67% Of Consumers Satisfied With Their Health Insurance; Are 67% Of Consumers Drunk?

A new Consumer Reports survey of 37,000 members of either an HMO or PPO reports that 67% of those insured are happy with their insurers. Granted, this is considerably lower than satisfaction levels for other services, but it’s still surprising to find that a clear majority of insured Americans are okay with their current levels of service. Some interesting stats:

  • 10% had trouble getting an appointment to see a doctor
  • 21% had to deal with billing errors
  • 25% had problems with their primary care providers
  • 36% had trouble getting help when they called a plan representative for assistance

Those with serious illnesses faced far more problems than those who were not seriously ill, which is what we’d expect of an industry that treats healthy people as “good customers” and sick people as “bad” ones.

The survey also finds that HMOs and PPOs vary widely – neither category is overwhelmingly better, although HMO participants faced more problems getting appointments, while PPO participants had more trouble getting reimbursed.

Rating the health plans [Consumer Reports]

(Photo: Getty)


Edit Your Comment

  1. much like how americans are being complacent with being fat, sounds like we’re getting complacent with crappy service. or we’re drunk and jus don’t give a f.

  2. B says:

    @pfblueprint: Or we’re relatively healthy and have more important things to worry about. If the 67% are fat and/or drunk, they’ll have plenty of time to get screwed by their health-insurer soon enough.

  3. Leiterfluid says:

    I’m sure a good number of those are just happy to HAVE health insurance.

    I don’t have any complaints about my health insurance, but then I almost never use it.

    My wife is on my plan, though, and she finds it ironic that she can get generics at Target cheaper by not using the insurance, and just paying the flat $4 fee.

  4. llcooljabe says:

    If this survey was held in Canada with government insurance, some of these numbers would be a hell of a lot worse. Especially the access to a doctor. Wait times for specialists are often greater than 3 months. Most places have shortages of primary care physicians. My hometown there are no GPs taking new patients. People have to go to urgent care for medical care.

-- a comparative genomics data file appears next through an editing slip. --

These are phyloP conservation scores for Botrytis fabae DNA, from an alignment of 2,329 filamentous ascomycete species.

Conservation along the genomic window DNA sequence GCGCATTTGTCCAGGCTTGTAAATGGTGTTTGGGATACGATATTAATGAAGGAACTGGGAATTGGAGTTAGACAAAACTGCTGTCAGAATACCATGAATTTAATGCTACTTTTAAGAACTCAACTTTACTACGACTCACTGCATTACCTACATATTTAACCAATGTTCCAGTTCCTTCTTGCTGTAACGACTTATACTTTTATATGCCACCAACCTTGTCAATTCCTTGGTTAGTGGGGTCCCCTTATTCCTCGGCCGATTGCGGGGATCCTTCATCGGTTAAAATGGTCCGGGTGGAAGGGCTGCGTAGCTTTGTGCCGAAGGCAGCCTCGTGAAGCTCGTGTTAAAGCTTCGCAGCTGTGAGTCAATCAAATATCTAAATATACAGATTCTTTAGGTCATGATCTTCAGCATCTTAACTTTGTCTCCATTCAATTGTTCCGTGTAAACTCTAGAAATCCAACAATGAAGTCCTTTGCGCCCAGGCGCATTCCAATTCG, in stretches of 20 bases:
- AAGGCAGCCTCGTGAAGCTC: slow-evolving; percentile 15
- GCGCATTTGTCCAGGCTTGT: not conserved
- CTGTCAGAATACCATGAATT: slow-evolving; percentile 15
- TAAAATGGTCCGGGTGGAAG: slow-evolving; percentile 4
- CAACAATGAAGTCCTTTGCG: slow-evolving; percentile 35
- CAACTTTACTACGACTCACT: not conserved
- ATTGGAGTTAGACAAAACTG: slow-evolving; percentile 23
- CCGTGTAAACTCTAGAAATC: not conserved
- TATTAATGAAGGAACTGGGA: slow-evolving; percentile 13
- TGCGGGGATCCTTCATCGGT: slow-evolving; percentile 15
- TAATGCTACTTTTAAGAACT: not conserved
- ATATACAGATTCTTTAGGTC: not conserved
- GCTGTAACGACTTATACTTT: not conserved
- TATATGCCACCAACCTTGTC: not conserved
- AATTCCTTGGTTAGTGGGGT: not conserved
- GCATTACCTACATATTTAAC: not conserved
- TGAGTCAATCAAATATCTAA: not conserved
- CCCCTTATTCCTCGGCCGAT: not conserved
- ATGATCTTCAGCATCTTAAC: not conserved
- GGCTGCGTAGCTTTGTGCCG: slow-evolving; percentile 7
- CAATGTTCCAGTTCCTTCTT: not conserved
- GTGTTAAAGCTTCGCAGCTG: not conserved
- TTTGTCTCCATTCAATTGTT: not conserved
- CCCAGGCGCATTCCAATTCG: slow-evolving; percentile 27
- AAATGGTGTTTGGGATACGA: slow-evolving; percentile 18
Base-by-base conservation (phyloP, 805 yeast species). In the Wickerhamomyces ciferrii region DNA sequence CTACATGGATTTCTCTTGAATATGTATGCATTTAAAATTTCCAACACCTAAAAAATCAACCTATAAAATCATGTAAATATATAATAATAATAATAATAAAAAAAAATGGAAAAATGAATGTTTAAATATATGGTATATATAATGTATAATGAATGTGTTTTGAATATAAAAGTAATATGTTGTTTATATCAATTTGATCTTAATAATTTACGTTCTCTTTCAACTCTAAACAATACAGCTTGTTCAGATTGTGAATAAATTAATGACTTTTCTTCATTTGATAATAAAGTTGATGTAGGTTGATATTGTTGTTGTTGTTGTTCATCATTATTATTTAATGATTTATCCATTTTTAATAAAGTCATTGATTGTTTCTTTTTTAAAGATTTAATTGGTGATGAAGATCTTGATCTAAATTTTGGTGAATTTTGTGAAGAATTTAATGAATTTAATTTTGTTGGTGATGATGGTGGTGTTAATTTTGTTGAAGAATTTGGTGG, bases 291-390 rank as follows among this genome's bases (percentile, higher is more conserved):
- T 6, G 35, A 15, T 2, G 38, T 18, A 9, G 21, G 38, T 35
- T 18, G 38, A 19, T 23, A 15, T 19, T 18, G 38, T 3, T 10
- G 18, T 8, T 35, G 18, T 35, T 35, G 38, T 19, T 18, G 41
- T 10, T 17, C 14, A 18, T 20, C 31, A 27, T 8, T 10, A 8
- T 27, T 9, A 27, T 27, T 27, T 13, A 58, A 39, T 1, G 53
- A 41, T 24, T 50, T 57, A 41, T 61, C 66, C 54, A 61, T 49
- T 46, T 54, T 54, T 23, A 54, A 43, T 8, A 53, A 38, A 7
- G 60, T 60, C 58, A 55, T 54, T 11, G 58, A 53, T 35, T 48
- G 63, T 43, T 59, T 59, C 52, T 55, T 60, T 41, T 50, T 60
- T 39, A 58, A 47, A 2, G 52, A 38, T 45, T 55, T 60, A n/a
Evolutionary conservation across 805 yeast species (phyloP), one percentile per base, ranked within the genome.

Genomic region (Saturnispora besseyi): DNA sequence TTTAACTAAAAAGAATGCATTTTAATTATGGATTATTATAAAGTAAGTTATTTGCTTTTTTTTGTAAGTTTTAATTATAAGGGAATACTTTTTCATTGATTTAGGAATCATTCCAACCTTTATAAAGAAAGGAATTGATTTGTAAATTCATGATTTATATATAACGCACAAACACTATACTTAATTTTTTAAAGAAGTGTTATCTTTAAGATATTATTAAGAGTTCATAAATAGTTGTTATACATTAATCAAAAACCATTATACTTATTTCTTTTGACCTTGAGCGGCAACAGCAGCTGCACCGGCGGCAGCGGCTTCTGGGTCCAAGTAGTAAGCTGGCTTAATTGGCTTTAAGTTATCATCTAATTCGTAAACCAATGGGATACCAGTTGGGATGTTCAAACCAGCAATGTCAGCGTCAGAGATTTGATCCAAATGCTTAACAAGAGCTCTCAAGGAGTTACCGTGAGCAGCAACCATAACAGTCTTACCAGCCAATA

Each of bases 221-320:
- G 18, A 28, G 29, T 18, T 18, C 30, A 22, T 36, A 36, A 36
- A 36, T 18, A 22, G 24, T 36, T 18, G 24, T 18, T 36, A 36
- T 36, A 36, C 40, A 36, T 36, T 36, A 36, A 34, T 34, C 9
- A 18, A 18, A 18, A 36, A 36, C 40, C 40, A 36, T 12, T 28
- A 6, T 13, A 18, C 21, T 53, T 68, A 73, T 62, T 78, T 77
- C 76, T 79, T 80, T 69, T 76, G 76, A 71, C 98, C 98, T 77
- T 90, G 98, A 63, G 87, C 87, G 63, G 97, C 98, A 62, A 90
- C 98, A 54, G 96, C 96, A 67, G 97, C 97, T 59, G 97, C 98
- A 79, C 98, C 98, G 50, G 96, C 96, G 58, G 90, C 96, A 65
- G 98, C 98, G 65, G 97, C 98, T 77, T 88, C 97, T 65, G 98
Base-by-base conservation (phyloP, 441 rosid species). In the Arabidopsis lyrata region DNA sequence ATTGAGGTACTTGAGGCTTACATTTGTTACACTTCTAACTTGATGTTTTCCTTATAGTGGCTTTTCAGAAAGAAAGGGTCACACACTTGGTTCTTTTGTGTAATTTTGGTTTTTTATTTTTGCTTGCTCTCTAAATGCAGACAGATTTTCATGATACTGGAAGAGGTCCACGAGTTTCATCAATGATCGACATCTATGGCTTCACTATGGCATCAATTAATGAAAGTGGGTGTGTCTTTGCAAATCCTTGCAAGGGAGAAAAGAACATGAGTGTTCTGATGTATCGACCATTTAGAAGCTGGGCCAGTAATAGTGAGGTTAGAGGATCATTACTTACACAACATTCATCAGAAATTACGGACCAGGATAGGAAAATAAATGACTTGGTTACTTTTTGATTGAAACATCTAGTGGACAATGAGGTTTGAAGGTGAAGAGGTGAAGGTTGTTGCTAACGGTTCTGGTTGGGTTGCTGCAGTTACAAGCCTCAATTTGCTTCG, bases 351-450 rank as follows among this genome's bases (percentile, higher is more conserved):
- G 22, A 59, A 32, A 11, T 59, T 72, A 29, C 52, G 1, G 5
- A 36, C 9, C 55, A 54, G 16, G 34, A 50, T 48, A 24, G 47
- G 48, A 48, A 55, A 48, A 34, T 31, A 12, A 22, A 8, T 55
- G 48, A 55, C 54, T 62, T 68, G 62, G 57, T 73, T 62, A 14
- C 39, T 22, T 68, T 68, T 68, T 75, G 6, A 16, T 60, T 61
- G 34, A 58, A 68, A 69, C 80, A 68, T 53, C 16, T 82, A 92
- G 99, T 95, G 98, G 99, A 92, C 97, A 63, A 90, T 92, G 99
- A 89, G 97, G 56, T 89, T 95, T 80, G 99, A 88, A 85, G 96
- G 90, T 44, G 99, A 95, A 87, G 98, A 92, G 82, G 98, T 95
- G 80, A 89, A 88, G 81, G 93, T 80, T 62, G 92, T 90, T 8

5. jaredgood1 says:

    @B: Bingo. I get the minimum plan that my employer provides, and am satisfied with it (granted, I’ve also never used it). I get sick about once a year, have only been to the hospital twice in my life, watch what I eat and exercise daily.

  6. surfacenoise76 says:

    I’m guess I’m satisfied with my health insurance, but I really only use it once a year for my annual check-up. As with anything, I suspect the more I used it, the more faults I’d find.

  7. Dibbler says:

    I’m very happy with my insurance. Of course my wife works for the government so our premiums are free, everything is $10 or less and we can pick from a huge list of doctors. Only complaint I have is the corporations the doctors work for screw up the billing constantly and the insurance company bends over backwards to get things fixed for us.

  8. agent2600 says:

    I’ve never had a problem with my insurance, they give me good benifits, good doctors, and are fast…

    sorry, but i don’t agree with this whole heath care crisis thing

    personally if people took better care of themselves to begin with i think people would be healthier.

    i wouldn’t say the majority, but i am sure a chunk of these “poor people” who can’t afford health care brought it upon themselves.

    ya I’m a jerk..go ahead and attack me.

  9. agent2600 says:

    oh PS…did anyone see the CNN thing with Micheal moron Moore…his #1 thing was for free health care…there is no such thing as free heath care anywhere in the world…you pay for it via taxes…personally i like not paying taxes to pay the ER visit for some mcdonalds mucher’s clogged arteries or for some smokers cancer treatment.

    sorry for the tangent, moore just really makes me mad

    haha man people are going to chew me out

  10. Dustin says:

    Count me as another person happy with my insurance. I don’t use it often but in the, say, ten or so times I’ve gone to the doctor this year the wait has never been longer than a week and the co-pays are low, too.

  11. Trai_Dep says:

    67% of insurance customers are happy b/c they haven’t had to actually USE the services yet. Just wait and they’ll be Sicko too.

  12. jerseyjokeboy says:

    WHAT???? People, listen you yourselves! “I like my insurance, although I don’t use it.” Well, I guess you must enjoy very much other things you don’t use as well.

    I’m sure you’re happy that your insurance is there if you need it, that is until you read the fine print and see that your deductible for hospital stay is like 5 or 10k.

    I don’t have health insurance, so by your logic I must like it too, since I don’t even use it.

  13. Cowboys_fan says:

    @agent2600: You obviously didn’t pay much attention to that piece as he went on to say after you factor in deductibles, premiums, and drug costs, it factors out about the same, or even less. I’m not disagreeing with you, but you can’t quote sound-bites to make a point.
    I think 67% of customers have never needed serious medical help, therefore have never been denied a procedure based on a technicality. It happens alot more often then they’d have you believe. There definately needs to be some sort of reform.